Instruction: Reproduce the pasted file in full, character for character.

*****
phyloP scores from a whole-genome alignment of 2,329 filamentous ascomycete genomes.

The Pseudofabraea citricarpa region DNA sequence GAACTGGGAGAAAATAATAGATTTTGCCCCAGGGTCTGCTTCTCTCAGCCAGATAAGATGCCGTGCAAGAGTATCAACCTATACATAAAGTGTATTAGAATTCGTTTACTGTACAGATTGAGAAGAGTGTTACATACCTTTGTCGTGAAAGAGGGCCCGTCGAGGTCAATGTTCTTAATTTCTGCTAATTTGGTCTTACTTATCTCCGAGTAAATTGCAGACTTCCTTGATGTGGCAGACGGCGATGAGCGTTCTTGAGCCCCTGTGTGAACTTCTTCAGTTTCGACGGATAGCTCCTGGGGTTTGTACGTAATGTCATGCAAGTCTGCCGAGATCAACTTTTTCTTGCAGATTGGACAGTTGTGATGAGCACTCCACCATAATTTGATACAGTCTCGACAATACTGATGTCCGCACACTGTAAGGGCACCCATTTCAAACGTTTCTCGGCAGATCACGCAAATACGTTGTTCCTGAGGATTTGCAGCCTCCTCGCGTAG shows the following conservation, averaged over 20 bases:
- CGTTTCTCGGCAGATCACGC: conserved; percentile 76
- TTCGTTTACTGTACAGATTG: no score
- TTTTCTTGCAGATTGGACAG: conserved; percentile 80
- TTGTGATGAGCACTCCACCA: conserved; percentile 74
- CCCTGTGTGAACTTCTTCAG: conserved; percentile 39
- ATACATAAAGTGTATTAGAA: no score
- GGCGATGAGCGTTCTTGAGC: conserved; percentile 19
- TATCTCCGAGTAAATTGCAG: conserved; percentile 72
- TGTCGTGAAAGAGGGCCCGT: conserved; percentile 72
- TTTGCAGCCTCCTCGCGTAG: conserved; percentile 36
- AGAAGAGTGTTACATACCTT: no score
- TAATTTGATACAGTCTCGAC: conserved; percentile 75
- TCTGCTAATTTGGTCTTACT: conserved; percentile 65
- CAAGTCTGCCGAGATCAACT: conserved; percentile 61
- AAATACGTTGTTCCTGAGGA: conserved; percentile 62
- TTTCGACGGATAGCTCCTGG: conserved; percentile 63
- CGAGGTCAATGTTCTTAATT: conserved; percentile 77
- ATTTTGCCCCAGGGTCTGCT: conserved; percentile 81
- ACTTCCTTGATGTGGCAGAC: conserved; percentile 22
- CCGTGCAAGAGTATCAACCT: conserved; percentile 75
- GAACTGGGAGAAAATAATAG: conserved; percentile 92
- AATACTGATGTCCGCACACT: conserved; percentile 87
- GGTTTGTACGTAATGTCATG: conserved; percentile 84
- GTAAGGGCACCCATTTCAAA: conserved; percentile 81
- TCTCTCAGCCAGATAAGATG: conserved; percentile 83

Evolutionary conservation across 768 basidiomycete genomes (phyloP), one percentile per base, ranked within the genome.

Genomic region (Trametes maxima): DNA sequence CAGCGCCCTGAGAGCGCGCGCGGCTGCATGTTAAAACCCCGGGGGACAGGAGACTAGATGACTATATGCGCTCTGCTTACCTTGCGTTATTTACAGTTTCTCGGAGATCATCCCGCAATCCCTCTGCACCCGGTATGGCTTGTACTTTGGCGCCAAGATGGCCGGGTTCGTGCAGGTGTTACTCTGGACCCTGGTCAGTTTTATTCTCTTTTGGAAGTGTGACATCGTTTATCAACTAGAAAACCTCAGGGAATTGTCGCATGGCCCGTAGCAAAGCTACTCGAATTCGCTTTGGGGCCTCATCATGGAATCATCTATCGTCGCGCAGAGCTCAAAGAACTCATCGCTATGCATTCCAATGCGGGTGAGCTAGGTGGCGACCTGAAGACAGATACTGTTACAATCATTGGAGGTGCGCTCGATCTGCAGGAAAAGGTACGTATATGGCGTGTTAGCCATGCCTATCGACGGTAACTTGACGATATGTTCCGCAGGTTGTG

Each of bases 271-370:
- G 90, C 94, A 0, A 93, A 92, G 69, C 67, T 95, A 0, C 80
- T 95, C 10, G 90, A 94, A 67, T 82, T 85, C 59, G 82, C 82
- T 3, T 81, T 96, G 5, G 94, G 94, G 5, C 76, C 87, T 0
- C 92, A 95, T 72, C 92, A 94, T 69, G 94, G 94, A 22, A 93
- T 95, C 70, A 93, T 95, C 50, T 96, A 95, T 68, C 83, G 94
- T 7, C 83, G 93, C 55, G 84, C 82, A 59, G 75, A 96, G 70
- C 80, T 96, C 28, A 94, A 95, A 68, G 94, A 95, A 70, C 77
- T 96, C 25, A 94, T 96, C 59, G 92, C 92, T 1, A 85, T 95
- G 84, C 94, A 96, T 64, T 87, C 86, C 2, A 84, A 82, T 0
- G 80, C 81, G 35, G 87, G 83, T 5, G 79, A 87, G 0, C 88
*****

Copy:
phyloP scores from a whole-genome alignment of 2,329 filamentous ascomycete genomes.

The Pseudofabraea citricarpa region DNA sequence GAACTGGGAGAAAATAATAGATTTTGCCCCAGGGTCTGCTTCTCTCAGCCAGATAAGATGCCGTGCAAGAGTATCAACCTATACATAAAGTGTATTAGAATTCGTTTACTGTACAGATTGAGAAGAGTGTTACATACCTTTGTCGTGAAAGAGGGCCCGTCGAGGTCAATGTTCTTAATTTCTGCTAATTTGGTCTTACTTATCTCCGAGTAAATTGCAGACTTCCTTGATGTGGCAGACGGCGATGAGCGTTCTTGAGCCCCTGTGTGAACTTCTTCAGTTTCGACGGATAGCTCCTGGGGTTTGTACGTAATGTCATGCAAGTCTGCCGAGATCAACTTTTTCTTGCAGATTGGACAGTTGTGATGAGCACTCCACCATAATTTGATACAGTCTCGACAATACTGATGTCCGCACACTGTAAGGGCACCCATTTCAAACGTTTCTCGGCAGATCACGCAAATACGTTGTTCCTGAGGATTTGCAGCCTCCTCGCGTAG shows the following conservation, averaged over 20 bases:
- CGTTTCTCGGCAGATCACGC: conserved; percentile 76
- TTCGTTTACTGTACAGATTG: no score
- TTTTCTTGCAGATTGGACAG: conserved; percentile 80
- TTGTGATGAGCACTCCACCA: conserved; percentile 74
- CCCTGTGTGAACTTCTTCAG: conserved; percentile 39
- ATACATAAAGTGTATTAGAA: no score
- GGCGATGAGCGTTCTTGAGC: conserved; percentile 19
- TATCTCCGAGTAAATTGCAG: conserved; percentile 72
- TGTCGTGAAAGAGGGCCCGT: conserved; percentile 72
- TTTGCAGCCTCCTCGCGTAG: conserved; percentile 36
- AGAAGAGTGTTACATACCTT: no score
- TAATTTGATACAGTCTCGAC: conserved; percentile 75
- TCTGCTAATTTGGTCTTACT: conserved; percentile 65
- CAAGTCTGCCGAGATCAACT: conserved; percentile 61
- AAATACGTTGTTCCTGAGGA: conserved; percentile 62
- TTTCGACGGATAGCTCCTGG: conserved; percentile 63
- CGAGGTCAATGTTCTTAATT: conserved; percentile 77
- ATTTTGCCCCAGGGTCTGCT: conserved; percentile 81
- ACTTCCTTGATGTGGCAGAC: conserved; percentile 22
- CCGTGCAAGAGTATCAACCT: conserved; percentile 75
- GAACTGGGAGAAAATAATAG: conserved; percentile 92
- AATACTGATGTCCGCACACT: conserved; percentile 87
- GGTTTGTACGTAATGTCATG: conserved; percentile 84
- GTAAGGGCACCCATTTCAAA: conserved; percentile 81
- TCTCTCAGCCAGATAAGATG: conserved; percentile 83

Evolutionary conservation across 768 basidiomycete genomes (phyloP), one percentile per base, ranked within the genome.

Genomic region (Trametes maxima): DNA sequence CAGCGCCCTGAGAGCGCGCGCGGCTGCATGTTAAAACCCCGGGGGACAGGAGACTAGATGACTATATGCGCTCTGCTTACCTTGCGTTATTTACAGTTTCTCGGAGATCATCCCGCAATCCCTCTGCACCCGGTATGGCTTGTACTTTGGCGCCAAGATGGCCGGGTTCGTGCAGGTGTTACTCTGGACCCTGGTCAGTTTTATTCTCTTTTGGAAGTGTGACATCGTTTATCAACTAGAAAACCTCAGGGAATTGTCGCATGGCCCGTAGCAAAGCTACTCGAATTCGCTTTGGGGCCTCATCATGGAATCATCTATCGTCGCGCAGAGCTCAAAGAACTCATCGCTATGCATTCCAATGCGGGTGAGCTAGGTGGCGACCTGAAGACAGATACTGTTACAATCATTGGAGGTGCGCTCGATCTGCAGGAAAAGGTACGTATATGGCGTGTTAGCCATGCCTATCGACGGTAACTTGACGATATGTTCCGCAGGTTGTG

Each of bases 271-370:
- G 90, C 94, A 0, A 93, A 92, G 69, C 67, T 95, A 0, C 80
- T 95, C 10, G 90, A 94, A 67, T 82, T 85, C 59, G 82, C 82
- T 3, T 81, T 96, G 5, G 94, G 94, G 5, C 76, C 87, T 0
- C 92, A 95, T 72, C 92, A 94, T 69, G 94, G 94, A 22, A 93
- T 95, C 70, A 93, T 95, C 50, T 96, A 95, T 68, C 83, G 94
- T 7, C 83, G 93, C 55, G 84, C 82, A 59, G 75, A 96, G 70
- C 80, T 96, C 28, A 94, A 95, A 68, G 94, A 95, A 70, C 77
- T 96, C 25, A 94, T 96, C 59, G 92, C 92, T 1, A 85, T 95
- G 84, C 94, A 96, T 64, T 87, C 86, C 2, A 84, A 82, T 0
- G 80, C 81, G 35, G 87, G 83, T 5, G 79, A 87, G 0, C 88